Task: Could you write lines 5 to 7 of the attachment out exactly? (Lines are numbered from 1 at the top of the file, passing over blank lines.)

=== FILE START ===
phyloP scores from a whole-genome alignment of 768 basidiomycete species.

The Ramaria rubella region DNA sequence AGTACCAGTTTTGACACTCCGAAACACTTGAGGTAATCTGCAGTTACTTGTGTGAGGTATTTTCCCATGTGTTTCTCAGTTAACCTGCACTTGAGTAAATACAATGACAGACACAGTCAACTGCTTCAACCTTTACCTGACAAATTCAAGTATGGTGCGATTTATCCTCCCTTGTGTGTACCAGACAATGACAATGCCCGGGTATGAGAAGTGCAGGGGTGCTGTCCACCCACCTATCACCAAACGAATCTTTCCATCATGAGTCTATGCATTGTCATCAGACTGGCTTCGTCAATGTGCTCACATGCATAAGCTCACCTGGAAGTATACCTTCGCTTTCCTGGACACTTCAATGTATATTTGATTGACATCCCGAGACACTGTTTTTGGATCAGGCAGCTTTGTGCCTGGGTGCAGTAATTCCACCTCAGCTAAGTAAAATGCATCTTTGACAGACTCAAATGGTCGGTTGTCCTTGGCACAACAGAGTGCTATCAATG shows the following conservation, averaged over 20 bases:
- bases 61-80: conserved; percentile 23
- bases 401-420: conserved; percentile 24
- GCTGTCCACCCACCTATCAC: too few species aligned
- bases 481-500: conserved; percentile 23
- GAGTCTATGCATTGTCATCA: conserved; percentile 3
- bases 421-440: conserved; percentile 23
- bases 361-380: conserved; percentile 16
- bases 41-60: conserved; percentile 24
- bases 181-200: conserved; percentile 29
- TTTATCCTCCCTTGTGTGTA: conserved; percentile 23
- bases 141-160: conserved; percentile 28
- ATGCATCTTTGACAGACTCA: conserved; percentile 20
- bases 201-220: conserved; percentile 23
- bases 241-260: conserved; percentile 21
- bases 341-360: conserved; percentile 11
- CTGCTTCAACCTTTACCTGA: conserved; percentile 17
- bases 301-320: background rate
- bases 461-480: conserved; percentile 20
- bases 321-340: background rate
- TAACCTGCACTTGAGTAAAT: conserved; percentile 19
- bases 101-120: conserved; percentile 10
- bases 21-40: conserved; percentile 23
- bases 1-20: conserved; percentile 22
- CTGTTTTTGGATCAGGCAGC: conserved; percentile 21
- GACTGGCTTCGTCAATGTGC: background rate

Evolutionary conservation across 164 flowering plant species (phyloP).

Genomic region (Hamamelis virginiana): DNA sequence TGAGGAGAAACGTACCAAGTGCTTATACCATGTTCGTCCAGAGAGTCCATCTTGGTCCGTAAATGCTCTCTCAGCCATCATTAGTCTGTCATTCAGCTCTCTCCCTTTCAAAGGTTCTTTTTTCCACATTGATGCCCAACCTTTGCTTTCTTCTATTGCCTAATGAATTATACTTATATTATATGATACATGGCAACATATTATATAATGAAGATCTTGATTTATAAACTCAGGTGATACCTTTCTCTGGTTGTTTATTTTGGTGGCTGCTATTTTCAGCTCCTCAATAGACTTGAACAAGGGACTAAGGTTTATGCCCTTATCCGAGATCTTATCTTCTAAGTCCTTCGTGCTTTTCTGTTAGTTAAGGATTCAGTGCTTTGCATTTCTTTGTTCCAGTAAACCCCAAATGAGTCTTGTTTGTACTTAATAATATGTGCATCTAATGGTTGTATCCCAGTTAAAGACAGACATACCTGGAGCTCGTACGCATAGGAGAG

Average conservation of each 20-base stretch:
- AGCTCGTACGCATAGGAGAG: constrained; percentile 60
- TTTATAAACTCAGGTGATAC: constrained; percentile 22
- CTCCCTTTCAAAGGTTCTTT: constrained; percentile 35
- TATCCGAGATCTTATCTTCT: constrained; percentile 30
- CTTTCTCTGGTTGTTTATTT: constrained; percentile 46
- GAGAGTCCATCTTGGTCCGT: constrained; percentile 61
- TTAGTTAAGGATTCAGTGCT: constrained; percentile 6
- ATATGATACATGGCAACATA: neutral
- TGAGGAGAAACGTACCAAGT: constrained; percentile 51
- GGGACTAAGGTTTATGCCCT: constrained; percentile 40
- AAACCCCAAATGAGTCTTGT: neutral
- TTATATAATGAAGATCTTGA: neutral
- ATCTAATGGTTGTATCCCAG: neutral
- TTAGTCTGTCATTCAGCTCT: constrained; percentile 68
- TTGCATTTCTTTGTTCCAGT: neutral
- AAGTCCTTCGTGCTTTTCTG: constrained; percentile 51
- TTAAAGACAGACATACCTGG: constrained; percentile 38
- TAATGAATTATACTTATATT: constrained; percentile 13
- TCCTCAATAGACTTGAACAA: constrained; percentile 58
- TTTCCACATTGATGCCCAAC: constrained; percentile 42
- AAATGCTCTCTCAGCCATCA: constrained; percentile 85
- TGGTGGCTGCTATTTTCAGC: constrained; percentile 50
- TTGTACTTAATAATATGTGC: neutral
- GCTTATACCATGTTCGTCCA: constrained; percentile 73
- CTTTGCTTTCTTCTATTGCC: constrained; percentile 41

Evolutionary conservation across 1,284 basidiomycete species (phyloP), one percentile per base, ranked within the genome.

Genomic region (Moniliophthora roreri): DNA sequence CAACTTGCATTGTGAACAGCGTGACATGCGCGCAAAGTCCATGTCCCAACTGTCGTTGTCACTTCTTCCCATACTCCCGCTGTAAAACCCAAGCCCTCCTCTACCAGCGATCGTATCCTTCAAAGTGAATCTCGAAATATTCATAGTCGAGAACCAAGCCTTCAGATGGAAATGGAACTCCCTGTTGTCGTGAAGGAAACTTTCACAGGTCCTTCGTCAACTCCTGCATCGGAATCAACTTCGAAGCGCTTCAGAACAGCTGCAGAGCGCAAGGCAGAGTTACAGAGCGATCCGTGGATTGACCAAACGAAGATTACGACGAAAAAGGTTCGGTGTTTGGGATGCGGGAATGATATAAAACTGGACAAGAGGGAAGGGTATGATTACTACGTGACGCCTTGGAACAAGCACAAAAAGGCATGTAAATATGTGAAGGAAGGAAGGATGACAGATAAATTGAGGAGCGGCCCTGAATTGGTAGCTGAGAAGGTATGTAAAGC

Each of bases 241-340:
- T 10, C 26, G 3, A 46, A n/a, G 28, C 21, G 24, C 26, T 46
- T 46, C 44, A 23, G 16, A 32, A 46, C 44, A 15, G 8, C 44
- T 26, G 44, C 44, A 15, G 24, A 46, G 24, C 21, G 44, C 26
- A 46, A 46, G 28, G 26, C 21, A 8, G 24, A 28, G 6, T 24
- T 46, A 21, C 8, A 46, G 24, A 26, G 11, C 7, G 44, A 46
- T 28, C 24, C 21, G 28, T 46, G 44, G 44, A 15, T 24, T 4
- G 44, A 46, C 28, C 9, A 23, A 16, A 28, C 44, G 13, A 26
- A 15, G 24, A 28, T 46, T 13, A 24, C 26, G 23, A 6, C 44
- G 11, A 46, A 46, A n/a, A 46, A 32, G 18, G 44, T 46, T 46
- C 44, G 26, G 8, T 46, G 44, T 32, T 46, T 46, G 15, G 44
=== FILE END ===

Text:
- GCTGTCCACCCACCTATCAC: too few species aligned
- bases 481-500: conserved; percentile 23
- GAGTCTATGCATTGTCATCA: conserved; percentile 3